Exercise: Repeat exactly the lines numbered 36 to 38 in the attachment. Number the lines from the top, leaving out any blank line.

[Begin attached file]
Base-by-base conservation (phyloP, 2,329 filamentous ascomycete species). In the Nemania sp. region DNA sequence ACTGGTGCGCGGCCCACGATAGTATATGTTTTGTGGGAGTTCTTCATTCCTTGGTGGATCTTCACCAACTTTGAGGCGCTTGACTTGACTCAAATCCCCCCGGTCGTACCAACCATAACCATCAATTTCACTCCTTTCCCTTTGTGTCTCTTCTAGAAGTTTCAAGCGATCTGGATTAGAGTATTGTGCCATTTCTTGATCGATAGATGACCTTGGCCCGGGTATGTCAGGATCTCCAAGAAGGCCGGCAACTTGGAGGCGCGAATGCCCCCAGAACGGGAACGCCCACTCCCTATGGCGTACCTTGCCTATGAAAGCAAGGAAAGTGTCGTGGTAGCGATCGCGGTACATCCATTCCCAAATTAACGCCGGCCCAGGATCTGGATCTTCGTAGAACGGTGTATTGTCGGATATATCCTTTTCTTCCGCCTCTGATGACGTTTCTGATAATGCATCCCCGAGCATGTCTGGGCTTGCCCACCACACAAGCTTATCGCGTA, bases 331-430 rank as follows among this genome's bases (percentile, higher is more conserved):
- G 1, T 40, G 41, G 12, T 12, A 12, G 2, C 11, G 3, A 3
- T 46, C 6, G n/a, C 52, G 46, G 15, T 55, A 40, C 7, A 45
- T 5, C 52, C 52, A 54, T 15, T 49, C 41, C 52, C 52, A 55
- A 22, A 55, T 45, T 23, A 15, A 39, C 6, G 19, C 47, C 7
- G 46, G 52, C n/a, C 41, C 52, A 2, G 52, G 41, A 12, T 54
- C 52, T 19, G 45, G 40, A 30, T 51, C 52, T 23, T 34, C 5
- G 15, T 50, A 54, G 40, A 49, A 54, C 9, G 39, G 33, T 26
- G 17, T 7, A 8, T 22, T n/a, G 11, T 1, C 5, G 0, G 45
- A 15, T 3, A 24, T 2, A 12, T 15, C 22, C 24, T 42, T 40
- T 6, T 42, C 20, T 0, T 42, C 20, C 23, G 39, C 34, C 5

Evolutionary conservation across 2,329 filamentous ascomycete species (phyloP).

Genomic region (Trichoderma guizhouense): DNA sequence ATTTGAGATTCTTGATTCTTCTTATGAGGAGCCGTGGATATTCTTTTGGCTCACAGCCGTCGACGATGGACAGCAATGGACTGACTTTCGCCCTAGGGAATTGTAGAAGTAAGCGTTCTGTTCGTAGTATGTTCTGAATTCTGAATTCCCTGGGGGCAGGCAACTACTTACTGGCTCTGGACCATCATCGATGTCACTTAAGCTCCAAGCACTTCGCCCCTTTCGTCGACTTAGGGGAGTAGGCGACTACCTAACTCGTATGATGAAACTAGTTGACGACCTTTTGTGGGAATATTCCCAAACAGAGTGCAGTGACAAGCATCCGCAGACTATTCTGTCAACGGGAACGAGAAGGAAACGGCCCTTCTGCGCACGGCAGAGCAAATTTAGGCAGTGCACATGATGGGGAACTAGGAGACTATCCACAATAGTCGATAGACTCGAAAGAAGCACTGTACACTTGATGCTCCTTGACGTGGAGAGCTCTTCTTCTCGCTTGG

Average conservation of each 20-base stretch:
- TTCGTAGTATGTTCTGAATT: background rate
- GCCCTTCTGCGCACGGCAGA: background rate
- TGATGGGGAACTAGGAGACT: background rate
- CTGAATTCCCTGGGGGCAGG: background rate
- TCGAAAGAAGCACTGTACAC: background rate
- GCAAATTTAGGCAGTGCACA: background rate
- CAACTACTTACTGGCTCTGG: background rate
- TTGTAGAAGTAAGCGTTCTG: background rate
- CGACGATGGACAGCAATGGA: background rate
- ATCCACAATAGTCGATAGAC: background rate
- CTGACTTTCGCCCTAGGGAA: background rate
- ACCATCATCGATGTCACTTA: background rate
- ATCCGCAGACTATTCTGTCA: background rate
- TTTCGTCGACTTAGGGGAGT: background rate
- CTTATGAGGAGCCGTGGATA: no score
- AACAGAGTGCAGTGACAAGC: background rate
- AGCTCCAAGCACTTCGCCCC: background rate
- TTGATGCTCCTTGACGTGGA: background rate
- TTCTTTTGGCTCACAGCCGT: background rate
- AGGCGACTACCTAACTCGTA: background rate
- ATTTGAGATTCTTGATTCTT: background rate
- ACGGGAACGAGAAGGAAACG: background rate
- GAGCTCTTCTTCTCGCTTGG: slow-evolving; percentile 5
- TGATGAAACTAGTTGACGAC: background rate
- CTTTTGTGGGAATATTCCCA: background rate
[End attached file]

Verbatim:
- ACGGGAACGAGAAGGAAACG: background rate
- GAGCTCTTCTTCTCGCTTGG: slow-evolving; percentile 5
- TGATGAAACTAGTTGACGAC: background rate